POV Review – I Let You Go by Clare Mackintosh
This is the first book I’ve ever read where all POVs are used: First person, Second person, and Third Person (limited).
I Let You Go (Debut Novel – it always thrills me to read debuts)
UK Publisher: Sphere ©2014
US Publisher: Berkley ©2016
Agent Sheila Crowley
Let’s jump right into this. Three POVs. I haven’t read a book that has done this before, I’m not saying it hasn’t been done, I’m just I haven’t read one like this before. A nice treat.
There are three narrators: Jenna who is in first person, present tense, Detective Ray who is in third person present tense, and I’m not naming the third narrator written in past tense and whose POV is, upon further inspection it’s first person with a twist of second person. I know, weird to explain, but interesting how it’s used. So let’s get into the examples so you understand what I mean.
Example of Jenna, first person/ present tense, from page 124 –
I sit at the kitchen table in front of my laptop, my knees drawn up underneath the big cable-knit sweater I used to wear in my studio in the winter months. I’m right next to the range, but I’m shaking, and I pull the sleeves down over my hands. It’s not even lunchtime, but I have poured myself a large flass of red wine. I type into the search engine, then pause.
Honestly, not my favorite kind of first person “I sit…I pull…I type….” However, this paragraph is an anomaly. For the most part, with this character, it’s not that bad. With this character I don’t get fully immersed in feeling for her, solely because of that arms-length style writing. Even though it’s a bit smoother in other parts, it still keeps me at a distance.
Example of Detective Ray Stevens, third person/ present tense, from page 7 –
Ray stretched out a hand for the piece of paper and scanned it while Kate stood awkwardly in the doorway.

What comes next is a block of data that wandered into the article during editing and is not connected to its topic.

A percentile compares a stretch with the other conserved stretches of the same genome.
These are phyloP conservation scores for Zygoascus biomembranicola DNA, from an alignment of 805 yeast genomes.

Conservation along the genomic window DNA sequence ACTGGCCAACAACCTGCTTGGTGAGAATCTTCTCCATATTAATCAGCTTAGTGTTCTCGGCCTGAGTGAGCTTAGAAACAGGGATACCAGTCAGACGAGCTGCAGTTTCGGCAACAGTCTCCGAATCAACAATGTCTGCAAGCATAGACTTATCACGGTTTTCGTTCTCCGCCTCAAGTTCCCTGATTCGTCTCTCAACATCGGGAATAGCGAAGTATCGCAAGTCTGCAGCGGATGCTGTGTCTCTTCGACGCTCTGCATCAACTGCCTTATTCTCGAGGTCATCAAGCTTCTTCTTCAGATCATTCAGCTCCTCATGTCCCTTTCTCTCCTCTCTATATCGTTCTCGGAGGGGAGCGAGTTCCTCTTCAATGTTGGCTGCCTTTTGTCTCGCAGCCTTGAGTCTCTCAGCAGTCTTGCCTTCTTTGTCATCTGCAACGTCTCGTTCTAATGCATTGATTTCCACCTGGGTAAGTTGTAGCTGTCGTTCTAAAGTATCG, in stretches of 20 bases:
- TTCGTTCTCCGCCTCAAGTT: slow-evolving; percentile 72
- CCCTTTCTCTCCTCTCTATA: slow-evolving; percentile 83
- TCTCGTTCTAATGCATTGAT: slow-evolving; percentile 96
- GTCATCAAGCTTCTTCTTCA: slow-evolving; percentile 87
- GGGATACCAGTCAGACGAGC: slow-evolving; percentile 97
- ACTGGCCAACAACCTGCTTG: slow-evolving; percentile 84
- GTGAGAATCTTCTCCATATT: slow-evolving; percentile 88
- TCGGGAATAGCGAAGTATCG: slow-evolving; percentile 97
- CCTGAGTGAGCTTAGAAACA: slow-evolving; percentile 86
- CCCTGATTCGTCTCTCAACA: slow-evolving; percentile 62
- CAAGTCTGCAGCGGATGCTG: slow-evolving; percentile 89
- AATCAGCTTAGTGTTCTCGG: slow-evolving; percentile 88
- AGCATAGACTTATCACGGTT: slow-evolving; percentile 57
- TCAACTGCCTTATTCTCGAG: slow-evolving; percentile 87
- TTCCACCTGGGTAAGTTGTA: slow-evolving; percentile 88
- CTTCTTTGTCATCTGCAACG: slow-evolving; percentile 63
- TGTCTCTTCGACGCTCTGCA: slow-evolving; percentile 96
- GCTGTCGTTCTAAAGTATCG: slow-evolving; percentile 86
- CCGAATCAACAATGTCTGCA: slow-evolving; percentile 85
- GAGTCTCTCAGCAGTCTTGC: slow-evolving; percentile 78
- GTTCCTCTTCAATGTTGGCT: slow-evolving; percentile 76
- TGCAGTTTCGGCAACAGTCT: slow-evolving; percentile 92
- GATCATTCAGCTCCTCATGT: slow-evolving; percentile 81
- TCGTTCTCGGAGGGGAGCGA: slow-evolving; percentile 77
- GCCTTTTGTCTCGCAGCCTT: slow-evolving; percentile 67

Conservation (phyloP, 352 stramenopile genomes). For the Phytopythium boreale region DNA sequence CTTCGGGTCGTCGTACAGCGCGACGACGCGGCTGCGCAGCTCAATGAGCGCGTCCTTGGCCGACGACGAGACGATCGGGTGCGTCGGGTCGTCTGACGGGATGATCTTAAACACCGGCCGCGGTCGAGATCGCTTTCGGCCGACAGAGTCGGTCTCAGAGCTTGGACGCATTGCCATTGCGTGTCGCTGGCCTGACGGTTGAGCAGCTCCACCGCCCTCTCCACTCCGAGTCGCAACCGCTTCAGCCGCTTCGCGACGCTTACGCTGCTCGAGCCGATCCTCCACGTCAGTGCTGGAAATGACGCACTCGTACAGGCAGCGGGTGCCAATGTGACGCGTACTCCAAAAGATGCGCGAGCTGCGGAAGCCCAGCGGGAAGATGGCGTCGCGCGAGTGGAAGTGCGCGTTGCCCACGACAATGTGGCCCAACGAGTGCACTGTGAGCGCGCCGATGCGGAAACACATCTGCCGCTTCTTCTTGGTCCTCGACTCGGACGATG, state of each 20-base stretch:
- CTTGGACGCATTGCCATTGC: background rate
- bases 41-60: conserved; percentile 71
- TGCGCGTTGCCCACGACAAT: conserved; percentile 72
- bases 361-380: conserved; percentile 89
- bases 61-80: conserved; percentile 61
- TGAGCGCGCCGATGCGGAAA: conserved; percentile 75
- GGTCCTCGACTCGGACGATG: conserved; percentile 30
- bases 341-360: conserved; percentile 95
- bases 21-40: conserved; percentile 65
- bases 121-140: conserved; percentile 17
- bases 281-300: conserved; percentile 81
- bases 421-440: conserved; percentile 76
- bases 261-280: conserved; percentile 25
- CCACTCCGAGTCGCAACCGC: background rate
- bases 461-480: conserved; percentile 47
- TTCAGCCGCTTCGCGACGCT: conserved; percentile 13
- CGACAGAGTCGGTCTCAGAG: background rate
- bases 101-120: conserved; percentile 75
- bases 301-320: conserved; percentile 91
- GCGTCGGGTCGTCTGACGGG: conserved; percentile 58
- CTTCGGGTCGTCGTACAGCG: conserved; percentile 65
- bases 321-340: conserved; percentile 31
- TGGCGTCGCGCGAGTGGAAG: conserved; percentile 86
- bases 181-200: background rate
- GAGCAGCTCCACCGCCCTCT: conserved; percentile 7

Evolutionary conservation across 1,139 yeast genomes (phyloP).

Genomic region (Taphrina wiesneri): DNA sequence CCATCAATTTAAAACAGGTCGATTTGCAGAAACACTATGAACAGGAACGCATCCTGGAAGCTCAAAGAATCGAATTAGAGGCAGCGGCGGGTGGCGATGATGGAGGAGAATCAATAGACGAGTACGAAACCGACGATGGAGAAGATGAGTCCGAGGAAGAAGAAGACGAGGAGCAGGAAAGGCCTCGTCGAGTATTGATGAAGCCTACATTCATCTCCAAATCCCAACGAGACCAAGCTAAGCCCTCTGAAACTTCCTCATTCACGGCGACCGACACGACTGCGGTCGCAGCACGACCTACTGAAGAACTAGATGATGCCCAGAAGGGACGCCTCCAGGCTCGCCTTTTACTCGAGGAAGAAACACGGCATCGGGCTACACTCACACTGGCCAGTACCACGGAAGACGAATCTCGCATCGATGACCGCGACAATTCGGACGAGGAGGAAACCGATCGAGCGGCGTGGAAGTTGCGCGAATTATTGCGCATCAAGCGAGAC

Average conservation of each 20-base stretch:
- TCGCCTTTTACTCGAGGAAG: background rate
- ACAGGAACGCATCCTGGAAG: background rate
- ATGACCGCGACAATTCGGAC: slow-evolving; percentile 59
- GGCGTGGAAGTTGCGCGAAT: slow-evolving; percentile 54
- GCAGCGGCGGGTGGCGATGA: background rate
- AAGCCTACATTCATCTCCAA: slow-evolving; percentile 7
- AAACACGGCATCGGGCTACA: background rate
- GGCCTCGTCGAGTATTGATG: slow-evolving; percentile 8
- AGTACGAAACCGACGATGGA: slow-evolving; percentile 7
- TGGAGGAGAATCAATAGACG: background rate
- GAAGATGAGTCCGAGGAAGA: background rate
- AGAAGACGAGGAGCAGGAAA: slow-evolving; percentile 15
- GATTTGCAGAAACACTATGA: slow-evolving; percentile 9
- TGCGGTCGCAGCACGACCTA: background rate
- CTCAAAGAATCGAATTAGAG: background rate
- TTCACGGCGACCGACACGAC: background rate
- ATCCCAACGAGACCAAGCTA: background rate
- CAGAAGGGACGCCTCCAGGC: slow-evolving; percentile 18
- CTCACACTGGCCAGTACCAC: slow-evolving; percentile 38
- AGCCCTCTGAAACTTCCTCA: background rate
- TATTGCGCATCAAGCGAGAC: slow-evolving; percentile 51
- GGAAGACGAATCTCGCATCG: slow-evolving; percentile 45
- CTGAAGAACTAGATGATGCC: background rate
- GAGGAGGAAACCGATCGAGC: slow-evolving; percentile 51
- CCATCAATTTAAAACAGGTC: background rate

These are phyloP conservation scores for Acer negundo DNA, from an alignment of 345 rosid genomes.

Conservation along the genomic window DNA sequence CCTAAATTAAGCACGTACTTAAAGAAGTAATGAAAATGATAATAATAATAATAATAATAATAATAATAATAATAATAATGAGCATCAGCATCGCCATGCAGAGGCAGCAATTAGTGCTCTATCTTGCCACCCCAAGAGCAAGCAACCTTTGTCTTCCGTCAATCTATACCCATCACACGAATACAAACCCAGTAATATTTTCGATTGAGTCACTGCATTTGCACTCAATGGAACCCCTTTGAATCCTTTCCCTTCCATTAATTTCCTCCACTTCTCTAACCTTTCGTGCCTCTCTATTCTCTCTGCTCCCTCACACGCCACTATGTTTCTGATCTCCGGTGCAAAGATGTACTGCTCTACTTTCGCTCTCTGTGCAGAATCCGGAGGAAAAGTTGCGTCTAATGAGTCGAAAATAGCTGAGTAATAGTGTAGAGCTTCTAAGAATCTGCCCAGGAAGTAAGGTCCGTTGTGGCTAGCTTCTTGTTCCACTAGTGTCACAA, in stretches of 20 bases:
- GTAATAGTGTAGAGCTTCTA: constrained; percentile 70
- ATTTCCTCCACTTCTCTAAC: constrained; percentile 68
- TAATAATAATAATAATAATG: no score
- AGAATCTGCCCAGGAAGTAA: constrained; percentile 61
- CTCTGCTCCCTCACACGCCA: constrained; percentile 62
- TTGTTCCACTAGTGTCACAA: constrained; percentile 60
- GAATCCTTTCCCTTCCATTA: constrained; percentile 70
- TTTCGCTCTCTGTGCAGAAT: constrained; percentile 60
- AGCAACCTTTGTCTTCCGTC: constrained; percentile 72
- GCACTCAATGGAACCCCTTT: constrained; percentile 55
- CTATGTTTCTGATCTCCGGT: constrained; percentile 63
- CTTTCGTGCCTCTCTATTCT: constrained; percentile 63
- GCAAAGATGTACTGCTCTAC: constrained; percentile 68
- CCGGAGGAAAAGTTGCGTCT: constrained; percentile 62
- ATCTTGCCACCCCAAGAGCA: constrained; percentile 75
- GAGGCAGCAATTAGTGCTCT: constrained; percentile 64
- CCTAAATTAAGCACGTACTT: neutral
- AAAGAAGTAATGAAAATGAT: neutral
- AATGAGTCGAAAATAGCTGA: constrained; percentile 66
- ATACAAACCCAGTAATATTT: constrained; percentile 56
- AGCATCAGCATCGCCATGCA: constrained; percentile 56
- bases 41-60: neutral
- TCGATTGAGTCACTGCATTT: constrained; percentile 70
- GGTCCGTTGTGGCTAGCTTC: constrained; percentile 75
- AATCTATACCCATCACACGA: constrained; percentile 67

The third person is limited only because we get Ray’s POV, not Kate’s, not anyone else’s. I realize I forgot to get an example from the book so I’m making one up here. “Ray thought this workload was overwhelming.” Third person in Ray’s head, but limited because we aren’t getting “Kate, also, thought the work was overwhelming.” If we did have that POV, it would be unlimited third person.
Example of Unnamed Narrator – first person/second person twist, in past tense, from page 206.
I had worried that giving you a key may have been a mistake…
Another example from the same page:
I looked at the food laid out on the work surface…. You must have spent all afternoon getting it ready.
So we have two present tense POVs and one past tense POV. It definitely distinguishes who’s up at the narrator bat. Works. I think I only recall one snafu which happens at the end of one of the Unnamed narrator’s chapter and the beginning of the next chapter with the Jenna first person POV. The next chapter begins vaguely and has a “you” so it takes a moment to process who is talking and where we are. But it’s brief.
All in all an interesting way to break up mulitple points of view.
And Clare has another book recently released on my “must read” list: I See You
What do you think of different POVs in one story?
NEXT WEEK: Before The Fall by Noah Hawley